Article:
19. Mr. TopHat64, we have discussed this question at least twice before. Here is what I posted then that answers your current question and links to those previous threads. From the 2016 BRD (section 279, p. 180): FED: Official Interpretation: Hopkins: A player throws a ball to DBT. It is the first play following the batted ball. He is: (1) an outfielder stationed in the infield; or (2) an infielder stationed in the outfield. In (1), award two bases from the time of the pitch. In (2), award two bases from the time of the throw. 2009 NFHS Baseball Rules Interpretations SITUATION 19: Having scouted the opposing team, the defensive coach brings the left fielder in to assume an infield position between the second baseman and the first baseman. The batter hits a ground ball to the "additional" infielder who throws the ball into the dugout on the first play. RULING: Two bases will be awarded to runners on base from the time of the pitch. The left fielder is considered at the time of the play to be an infielder. (8-3-5, 2-13-3) SITUATION 20: Having scouted the player coming to bat, the defensive coach moves the second baseman to the outfield, thereby having four fielders equally spaced in the outfield. The second baseman, now playing in the outfield, takes a batted ball on the bounce and throws it into a dead-ball area. RULING: Two bases will be awarded to the runners from the time of the throw. The second baseman is considered at the time of this play to be an outfielder. (8-3-5, 2-13-3) https://umpire-empire.com/topic/73163-infield-fly-with-a-shift/ https://umpire-empire.com/topic/69717-defensive-shift-and-nfhs-question/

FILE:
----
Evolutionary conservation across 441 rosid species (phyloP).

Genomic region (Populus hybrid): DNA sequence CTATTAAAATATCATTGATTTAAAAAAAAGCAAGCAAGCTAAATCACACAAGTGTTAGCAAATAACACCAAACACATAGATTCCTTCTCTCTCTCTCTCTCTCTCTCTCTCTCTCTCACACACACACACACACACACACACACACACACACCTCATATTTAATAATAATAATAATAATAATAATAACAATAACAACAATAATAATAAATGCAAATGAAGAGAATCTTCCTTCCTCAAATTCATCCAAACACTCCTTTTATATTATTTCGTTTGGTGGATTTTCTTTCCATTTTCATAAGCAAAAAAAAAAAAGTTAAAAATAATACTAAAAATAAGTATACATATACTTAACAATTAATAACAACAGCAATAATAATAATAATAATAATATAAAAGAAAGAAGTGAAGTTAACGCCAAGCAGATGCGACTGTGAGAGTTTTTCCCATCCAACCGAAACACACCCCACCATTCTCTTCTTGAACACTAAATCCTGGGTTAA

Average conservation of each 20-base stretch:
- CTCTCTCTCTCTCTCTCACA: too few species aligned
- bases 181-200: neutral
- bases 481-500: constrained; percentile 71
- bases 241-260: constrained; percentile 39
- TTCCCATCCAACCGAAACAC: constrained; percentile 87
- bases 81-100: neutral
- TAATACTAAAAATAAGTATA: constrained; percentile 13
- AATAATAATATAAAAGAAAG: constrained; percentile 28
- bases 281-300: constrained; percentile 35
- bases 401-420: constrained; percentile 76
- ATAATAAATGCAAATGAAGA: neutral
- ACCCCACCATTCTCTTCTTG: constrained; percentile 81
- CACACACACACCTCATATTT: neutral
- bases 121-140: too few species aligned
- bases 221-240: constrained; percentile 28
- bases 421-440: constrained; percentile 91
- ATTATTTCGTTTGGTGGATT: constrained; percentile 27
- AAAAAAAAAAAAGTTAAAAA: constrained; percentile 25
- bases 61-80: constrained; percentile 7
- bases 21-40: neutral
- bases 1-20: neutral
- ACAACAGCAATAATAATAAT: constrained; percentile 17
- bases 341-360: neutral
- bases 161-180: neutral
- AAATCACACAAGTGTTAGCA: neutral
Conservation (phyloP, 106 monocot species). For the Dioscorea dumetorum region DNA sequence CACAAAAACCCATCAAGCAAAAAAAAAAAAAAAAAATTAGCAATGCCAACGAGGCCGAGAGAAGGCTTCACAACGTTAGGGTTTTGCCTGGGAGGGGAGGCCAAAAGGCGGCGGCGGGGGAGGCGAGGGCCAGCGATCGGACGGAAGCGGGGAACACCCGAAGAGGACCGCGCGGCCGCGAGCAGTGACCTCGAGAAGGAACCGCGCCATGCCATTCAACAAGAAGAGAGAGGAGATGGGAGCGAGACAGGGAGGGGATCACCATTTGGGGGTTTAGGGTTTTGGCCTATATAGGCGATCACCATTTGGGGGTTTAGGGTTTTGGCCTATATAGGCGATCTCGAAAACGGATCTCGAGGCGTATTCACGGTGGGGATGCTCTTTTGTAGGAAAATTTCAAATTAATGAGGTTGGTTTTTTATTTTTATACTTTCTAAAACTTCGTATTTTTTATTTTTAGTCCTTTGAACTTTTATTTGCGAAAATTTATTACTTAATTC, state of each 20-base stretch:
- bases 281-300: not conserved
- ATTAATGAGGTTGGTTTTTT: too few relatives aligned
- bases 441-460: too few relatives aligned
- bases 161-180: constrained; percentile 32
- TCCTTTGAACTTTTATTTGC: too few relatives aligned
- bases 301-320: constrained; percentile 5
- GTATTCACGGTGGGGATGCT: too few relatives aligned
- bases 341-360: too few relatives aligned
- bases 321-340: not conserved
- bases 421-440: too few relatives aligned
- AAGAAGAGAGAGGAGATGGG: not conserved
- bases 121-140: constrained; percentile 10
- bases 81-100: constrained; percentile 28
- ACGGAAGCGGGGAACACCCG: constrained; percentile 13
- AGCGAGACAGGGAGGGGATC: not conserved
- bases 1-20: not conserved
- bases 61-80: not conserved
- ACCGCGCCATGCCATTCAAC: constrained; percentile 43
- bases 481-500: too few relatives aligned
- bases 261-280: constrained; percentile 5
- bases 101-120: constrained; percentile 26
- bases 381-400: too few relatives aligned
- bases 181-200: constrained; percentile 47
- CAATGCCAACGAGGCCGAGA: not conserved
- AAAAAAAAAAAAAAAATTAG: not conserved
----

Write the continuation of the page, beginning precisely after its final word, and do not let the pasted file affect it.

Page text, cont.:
20. So, why do they change baseballs when it hits the dirt? Because a scuffed up baseball has the potential of giving the pitcher an unfair advantage. The dirt may alter the baseball’s trajectory, giving it unique movement, which is a punishable offense in the MLB. Apparently, a pitcher throwing a pitch into the dirt has the potential to scuff the ball more than a batted ball. Prior to 1920 most Major League games used just one ball for the whole game. Then a player, Ray Chapman, died from injuries sustained by being hit by a pitch. To this day he is the only player to die from being hurt in a game and a huge contributing factor was the dirty baseballs were hard to see. So MLB was forced to start using more new balls during the game and rules were written that remain in the books to today. Umpires are directed by rule to keep clean, easily seen balls in play-- 4.01(e) Have in his possession at least two alternate balls and shall require replenishment of such supply of alternate balls as needed throughout the game. Such alternate balls shall be put in play when: (1) A ball has been batted out of the playing field or into the spectator area; (2) A ball has become discolored or unfit for further use; (3) The pitcher requests such alternate ball. It has become almost automatic for a catcher to hand a ball that was just pitched into the dirt to the umpire and he then hands a new ball to the catcher. So the average life of a ball in a Major League game is only about 5-8 pitches.